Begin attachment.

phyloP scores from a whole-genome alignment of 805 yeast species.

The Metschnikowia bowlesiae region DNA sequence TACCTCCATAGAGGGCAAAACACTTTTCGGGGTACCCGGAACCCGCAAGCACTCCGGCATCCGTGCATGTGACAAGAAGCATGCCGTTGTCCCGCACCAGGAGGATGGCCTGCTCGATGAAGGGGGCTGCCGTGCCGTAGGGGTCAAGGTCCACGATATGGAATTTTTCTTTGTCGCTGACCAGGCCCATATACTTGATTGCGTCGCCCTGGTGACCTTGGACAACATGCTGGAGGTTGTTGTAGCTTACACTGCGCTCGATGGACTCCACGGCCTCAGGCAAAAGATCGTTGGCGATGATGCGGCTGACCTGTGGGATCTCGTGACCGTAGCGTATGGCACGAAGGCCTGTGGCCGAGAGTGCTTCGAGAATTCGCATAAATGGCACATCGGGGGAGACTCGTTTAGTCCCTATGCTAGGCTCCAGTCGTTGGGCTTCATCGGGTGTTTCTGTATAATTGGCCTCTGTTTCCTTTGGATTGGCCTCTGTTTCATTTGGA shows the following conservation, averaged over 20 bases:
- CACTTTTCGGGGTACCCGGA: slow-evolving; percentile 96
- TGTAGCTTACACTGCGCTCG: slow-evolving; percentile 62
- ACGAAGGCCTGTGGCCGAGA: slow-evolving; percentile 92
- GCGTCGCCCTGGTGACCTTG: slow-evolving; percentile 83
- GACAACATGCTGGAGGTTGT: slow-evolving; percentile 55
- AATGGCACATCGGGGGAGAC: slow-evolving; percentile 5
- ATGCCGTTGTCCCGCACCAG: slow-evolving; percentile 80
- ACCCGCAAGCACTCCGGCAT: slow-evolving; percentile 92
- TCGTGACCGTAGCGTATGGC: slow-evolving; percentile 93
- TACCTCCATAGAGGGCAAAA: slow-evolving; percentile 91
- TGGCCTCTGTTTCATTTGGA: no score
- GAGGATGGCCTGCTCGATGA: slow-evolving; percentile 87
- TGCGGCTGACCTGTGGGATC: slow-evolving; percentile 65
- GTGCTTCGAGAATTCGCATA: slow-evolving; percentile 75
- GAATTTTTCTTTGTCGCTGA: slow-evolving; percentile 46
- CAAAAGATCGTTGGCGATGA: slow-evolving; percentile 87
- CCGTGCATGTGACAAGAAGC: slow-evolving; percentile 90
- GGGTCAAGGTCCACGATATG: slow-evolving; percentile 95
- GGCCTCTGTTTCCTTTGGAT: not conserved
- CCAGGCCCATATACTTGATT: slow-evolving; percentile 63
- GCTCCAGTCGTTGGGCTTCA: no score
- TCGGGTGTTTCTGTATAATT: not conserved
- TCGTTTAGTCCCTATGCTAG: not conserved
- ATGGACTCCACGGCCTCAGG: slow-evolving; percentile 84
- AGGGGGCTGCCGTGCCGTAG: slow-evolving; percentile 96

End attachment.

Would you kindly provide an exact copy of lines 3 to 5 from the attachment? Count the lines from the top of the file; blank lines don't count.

- CACTTTTCGGGGTACCCGGA: slow-evolving; percentile 96
- TGTAGCTTACACTGCGCTCG: slow-evolving; percentile 62
- ACGAAGGCCTGTGGCCGAGA: slow-evolving; percentile 92